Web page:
There was a time when I thought the WaPo website was the future of online journalism. via BuzzFeed via EatLiver
I stopped feeling that way a long time ago.
The Washington Post’s new CMS eliminates the option to “spike”a story to indicate it wasn’t going to make it in the paper. The anachronistic newsroom colloquialism was replaced instead with the colorless “delete.”
The Post’s John Kelly writes:
To “spike” a story is to eliminate it before it sees print. It has its origins in a physical act. If you look at old photos of newsrooms from the ’30s or ’40s, you will see eyeshade-wearing men, their sleeves held up with garters, sitting at long tables. Sticking up from those tables are metal spikes. A story that was insufficient for whatever reason would be smashed atop the spike, the paper perforated and pinioned like a butterfly or the head of a traitor. We long ago stopped using metal spikes, but the word persisted. In our old computer system, you could dispatch a story by clicking on a drop-down menu, highlighting the word “Spike” and clicking enter. It was a bloodless, digital spiking, but I always got a kick out of knowing the word connected me to journalism’s past. Continue reading
Theme this week: determination
If you get that story done, I’ll take steps to get you a new cushion for your chair.
H. W. Ross
For our readers we will do no less.
-New Yorker founder Harold Ross writing to encourage E.B. White to finish an essay, as quoted in “A Note to Our Readers,” about the release of the magazine’s iPad app, Oct. 4
I’ve taken some writing courses from Columbia in my spare time, learned a hell of a lot about the newspaper business, and developed a healthy contempt for journalism as a profession. As far as I’m concerned, it’s a damned shame that a field as potentially dynamic and vital as journalism should be overrun with dullards, bums, and hacks, hag-ridden with myopia, apathy, and complacence, and generally stuck in a bog of stagnant mediocrity. If this is what you’re trying to get The Sun away from, then I think I’d like to work for you.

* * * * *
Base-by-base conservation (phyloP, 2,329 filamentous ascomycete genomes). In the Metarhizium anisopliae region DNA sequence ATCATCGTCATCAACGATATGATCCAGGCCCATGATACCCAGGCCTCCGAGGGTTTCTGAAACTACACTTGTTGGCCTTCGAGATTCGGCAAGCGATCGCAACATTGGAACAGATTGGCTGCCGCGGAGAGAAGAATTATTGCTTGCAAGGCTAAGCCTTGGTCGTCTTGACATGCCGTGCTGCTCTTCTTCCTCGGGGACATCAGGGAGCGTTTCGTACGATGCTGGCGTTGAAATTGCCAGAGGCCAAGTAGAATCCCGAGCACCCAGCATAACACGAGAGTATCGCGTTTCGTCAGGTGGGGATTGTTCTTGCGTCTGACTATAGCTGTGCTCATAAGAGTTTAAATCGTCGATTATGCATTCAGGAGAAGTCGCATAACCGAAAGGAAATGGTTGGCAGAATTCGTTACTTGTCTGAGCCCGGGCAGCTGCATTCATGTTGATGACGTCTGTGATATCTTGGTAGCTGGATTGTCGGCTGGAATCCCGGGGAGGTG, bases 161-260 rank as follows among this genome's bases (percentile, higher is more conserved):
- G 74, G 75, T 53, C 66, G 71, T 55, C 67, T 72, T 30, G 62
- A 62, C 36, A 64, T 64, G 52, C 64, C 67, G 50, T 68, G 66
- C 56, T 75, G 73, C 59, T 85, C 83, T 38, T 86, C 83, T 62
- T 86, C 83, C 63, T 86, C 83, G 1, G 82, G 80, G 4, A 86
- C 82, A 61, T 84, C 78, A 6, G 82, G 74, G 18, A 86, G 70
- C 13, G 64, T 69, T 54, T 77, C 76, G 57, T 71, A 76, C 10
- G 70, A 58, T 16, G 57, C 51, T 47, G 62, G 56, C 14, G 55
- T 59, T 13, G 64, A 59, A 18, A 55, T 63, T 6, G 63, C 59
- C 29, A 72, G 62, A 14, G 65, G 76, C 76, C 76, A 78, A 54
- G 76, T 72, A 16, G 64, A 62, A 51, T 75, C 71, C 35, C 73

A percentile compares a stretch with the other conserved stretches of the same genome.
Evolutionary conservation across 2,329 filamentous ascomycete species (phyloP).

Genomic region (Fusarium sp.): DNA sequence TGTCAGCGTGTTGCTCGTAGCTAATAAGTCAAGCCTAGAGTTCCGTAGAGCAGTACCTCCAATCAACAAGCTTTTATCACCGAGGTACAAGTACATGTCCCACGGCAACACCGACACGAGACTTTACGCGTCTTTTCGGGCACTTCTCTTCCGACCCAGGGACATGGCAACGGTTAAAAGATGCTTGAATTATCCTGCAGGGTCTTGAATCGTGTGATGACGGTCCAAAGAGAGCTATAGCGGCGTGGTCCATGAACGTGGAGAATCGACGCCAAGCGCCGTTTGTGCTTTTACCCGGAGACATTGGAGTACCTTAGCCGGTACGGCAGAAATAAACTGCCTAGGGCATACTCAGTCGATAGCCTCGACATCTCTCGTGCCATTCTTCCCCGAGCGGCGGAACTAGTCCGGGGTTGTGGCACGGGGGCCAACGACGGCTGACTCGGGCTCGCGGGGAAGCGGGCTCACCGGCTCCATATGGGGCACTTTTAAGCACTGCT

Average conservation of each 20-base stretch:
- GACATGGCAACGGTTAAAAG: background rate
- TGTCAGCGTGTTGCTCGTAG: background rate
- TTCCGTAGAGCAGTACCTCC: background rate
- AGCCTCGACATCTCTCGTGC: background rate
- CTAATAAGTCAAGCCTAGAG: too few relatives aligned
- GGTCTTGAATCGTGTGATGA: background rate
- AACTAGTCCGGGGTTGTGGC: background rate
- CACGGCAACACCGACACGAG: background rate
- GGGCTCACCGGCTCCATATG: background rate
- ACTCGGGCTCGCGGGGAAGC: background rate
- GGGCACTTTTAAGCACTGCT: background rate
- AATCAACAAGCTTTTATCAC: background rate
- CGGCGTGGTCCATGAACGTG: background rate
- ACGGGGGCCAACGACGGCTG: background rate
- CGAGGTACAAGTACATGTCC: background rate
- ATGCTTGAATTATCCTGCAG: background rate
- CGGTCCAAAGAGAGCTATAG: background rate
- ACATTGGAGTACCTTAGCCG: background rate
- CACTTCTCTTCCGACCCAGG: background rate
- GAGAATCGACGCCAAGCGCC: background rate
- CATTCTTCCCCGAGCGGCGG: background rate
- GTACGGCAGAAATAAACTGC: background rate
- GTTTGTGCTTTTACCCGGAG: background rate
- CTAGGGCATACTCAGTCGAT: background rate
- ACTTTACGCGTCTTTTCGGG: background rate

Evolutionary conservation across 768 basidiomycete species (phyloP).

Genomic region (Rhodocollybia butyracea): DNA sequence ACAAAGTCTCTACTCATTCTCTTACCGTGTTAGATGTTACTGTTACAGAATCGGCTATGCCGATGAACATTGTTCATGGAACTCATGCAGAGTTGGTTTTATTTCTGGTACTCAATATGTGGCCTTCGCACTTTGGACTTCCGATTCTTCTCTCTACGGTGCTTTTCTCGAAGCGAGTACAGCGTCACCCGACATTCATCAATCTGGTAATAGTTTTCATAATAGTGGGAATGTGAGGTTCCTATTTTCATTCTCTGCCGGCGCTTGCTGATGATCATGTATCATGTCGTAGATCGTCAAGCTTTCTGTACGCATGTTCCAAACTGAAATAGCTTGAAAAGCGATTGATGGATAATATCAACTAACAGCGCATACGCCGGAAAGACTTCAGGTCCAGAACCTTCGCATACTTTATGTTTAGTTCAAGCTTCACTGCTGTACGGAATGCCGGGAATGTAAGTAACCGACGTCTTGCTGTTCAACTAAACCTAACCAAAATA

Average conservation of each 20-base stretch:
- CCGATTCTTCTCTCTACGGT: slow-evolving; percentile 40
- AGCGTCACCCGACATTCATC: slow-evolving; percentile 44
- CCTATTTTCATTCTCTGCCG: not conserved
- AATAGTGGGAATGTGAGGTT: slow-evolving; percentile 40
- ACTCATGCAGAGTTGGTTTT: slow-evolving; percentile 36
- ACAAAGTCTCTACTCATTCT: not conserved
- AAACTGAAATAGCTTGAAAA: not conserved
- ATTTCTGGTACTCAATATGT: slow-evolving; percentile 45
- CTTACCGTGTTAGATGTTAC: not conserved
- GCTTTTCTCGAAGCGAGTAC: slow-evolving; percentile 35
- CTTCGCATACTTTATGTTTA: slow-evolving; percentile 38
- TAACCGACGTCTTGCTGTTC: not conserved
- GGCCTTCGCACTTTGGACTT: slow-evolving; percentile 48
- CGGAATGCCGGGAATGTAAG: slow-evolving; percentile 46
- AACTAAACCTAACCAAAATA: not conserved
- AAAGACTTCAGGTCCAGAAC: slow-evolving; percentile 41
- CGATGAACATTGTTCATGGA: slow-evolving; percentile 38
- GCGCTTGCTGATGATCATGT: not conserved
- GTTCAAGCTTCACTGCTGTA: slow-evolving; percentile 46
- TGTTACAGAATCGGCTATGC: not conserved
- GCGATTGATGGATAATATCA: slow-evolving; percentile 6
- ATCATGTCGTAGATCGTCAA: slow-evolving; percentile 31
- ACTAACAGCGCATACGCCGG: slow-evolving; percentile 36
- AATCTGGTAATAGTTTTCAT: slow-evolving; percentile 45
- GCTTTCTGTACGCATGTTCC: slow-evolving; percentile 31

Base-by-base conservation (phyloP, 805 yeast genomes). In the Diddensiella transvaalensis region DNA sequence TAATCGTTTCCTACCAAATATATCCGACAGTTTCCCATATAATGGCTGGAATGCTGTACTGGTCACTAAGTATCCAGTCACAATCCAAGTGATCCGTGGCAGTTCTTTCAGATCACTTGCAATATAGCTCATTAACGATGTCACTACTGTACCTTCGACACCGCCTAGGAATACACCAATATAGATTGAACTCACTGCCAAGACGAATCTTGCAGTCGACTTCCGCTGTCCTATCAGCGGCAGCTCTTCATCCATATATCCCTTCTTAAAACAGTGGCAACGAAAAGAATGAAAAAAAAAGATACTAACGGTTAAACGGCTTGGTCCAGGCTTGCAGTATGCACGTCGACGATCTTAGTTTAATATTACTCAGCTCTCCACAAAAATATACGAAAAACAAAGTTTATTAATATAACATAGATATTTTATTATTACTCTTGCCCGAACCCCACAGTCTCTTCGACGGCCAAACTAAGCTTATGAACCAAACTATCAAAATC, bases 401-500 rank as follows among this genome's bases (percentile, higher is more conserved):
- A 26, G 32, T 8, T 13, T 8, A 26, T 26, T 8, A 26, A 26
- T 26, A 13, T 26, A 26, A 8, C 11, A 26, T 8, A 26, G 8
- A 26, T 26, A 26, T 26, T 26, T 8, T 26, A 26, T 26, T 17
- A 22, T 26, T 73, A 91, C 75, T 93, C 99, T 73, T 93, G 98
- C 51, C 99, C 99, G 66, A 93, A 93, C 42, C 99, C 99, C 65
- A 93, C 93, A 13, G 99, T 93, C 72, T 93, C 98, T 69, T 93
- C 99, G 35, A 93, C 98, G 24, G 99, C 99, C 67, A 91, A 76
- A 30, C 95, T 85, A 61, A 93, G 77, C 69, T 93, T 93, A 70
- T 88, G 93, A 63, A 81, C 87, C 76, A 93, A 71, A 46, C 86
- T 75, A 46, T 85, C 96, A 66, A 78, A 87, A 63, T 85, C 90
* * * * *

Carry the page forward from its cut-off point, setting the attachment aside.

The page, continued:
-Hunter S. Thompson, Oct. 1, 1958, in a cover letter to the Vancouver Sun made public this week, via BoingBoing. Continue reading
Theme this week: the enemy is everywhere.
There were 11 alleged Russian agents arrested this week, under accusations that they’d been living as Americans while reporting back to the mothercountry. But mostly we care about the hot one.
-Monica Hesse, “Alleged Russian agent Anna Chapman could have warmed up any Cold War night,” Washington Post, 7/1/10
So if the only IP address StatCounter has to report is your own, and your comments section features a chorus of crickets rivaling that field behind the cabin you visited last weekend (and posted about in painful detail), face it: Your blog is that pathetic, friendless kid who skulks under the jungle gym at recess and reads Lois Lowry books in the bathroom during lunchtime.
– Brenna Ehrlich and Andrea Bartz of Stuff Hipsters Hate, “Is your blog the unpopular kid?” CNN Netiquette, 6/29/10 Continue reading